How dangerous can an old blind man be? That's a question posed in Fede Alvarez's 2016 horror thriller, Don't Breathe. Five years later, Rodo Sayagues takes the reins and directs Don't Breathe 2. The result is an electrifying home invasion horror film driven by revenge and slammed with brutal, gruesome violence.
Norman Nordstrom (Stephen Lang) is an old, white-haired blind man. Blind as he may be, he isn't weak or defenseless though. As a veteran Navy SEAL, he's more than capable of taking care of himself and defending himself against home invaders, as moviegoers saw in the first film. Now, eight years after the events of the first film, Nordstrom is caring for an eleven-year-old girl by the name of Phoenix (Madelyn Grace). Trying to recreate the family that was taken from him, he keeps the young girl homebound out of fear of losing her to the outside world--a place that's darkened by the grisly threat of organ harvesters. It doesn't take long before Phoenix encounters the outside world and draws the dangerous criminal element back home to Nordstrom. And, as one might expect, Nordstrom must defend himself from another gang of home invaders--only this time, they're looking to take his girl away.
In the first film, Nordstrom is the one who's in control. Seemingly the underdog, he's a blind man who lives alone in his house. When a crew of young burglars invades his home, he subverts expectations and matches his wits with them in a suspenseful game of the hunter versus the hunted. Being that the delinquents are inexperienced and in unfamiliar territory, Nordstrom runs the show. In this film, however, viewers get to see Nordstrom on the ropes instead. Rather than being the hunter, he becomes the hunted in his own home.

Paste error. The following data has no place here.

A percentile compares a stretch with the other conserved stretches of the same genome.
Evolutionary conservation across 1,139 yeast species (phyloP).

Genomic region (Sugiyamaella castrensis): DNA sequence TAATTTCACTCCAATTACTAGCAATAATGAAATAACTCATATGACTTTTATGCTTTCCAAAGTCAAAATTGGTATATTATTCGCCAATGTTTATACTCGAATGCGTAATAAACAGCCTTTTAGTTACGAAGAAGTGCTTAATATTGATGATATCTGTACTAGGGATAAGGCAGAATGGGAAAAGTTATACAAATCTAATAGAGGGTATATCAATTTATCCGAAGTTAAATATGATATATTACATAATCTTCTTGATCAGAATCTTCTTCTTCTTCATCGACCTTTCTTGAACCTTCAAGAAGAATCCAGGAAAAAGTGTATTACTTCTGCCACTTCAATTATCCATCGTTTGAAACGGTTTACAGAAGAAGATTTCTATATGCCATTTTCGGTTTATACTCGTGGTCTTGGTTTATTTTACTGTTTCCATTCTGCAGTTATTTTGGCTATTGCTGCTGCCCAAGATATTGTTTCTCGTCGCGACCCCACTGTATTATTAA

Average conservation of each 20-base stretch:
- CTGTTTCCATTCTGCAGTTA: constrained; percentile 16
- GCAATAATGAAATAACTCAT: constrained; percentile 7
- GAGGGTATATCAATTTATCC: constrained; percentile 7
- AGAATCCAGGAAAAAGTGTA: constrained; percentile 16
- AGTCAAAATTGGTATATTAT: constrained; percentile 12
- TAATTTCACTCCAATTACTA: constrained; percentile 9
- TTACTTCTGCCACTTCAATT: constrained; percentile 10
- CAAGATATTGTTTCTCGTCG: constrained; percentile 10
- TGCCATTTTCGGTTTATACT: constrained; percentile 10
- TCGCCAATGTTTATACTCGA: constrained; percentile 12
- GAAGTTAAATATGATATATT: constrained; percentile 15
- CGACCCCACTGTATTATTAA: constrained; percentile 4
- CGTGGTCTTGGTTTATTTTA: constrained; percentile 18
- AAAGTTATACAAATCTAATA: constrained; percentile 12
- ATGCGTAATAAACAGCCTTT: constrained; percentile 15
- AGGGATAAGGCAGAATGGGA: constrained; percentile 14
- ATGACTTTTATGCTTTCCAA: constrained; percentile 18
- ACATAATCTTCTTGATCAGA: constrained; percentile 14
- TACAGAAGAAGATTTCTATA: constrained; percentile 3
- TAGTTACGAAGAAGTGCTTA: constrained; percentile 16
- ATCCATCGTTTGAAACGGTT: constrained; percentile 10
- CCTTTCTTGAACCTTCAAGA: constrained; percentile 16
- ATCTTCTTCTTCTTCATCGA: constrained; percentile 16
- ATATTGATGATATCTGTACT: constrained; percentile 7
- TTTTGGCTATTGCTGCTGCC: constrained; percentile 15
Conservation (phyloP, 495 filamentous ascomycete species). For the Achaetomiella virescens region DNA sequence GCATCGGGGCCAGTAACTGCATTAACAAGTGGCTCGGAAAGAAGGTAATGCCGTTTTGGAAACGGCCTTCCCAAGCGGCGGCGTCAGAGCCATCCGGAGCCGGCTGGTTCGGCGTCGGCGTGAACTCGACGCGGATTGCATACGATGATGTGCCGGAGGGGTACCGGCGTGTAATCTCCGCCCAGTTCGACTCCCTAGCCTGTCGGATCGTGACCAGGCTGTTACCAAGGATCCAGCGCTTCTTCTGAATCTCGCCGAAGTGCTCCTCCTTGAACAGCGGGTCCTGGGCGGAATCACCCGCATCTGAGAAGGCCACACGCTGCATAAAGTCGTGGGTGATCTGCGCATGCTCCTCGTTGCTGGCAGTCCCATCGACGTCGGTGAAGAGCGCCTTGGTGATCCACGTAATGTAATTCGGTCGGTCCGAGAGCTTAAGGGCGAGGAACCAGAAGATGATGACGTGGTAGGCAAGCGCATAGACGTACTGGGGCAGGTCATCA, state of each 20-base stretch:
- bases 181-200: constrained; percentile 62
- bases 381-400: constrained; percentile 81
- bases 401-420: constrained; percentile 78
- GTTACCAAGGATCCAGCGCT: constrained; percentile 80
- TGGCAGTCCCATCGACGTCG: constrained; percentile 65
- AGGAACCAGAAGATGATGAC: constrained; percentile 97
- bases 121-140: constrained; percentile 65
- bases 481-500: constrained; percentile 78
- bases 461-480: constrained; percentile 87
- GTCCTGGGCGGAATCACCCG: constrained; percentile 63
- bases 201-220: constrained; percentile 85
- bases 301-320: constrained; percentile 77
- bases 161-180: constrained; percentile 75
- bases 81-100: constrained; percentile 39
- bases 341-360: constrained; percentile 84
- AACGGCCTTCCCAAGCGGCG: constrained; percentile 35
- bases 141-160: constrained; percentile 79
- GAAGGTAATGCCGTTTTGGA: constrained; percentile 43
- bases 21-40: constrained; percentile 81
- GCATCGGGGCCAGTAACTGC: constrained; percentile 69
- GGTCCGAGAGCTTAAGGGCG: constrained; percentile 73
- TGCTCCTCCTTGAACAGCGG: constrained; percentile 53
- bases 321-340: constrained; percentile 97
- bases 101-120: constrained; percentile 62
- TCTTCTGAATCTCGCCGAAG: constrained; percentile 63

No longer the master of his domain, in the second half of the movie Nordstrom finds his way to an abandoned luxury hotel that a drug-running gang of violent criminals have turned into their hellish den. There, viewers are drawn into an almost Lynchian juxtaposition of glamor and gunk--a high-ceilinged ballroom and what was once richly hued carpeting is veiled in deep shadows and caked in grime. The visuals are befitting of the denouement of the film, which is well-shot and highly stylized. And as a horror flick, it does a fine job of working in themes of revenge and redemption, as well as an allusion to the tether between mother and child.
In addition to some decent storytelling--at least by horror movie standards--the film features another great performance by Lang, who centers the film. The guttural cries that reverberate through his hoarse throat convey pain and surprise, as though every strike he endures is one that could end his life. When combined with his soldierly physique and dramatic portrayal of the physicality of violence, he captivates audiences with his screen presence and motion.
On the whole, Don't Breathe 2 is a sequel that's worth watching. Unlike many other horror sequels, it entertains audiences very well while adding a bit of depth to the storyline. The addition of a memorable setting keeps things fresh, as does a few modest twists. Those who enjoy the visceral thrill of a home invasion horror film beset by brutality and violence will be rather pleased.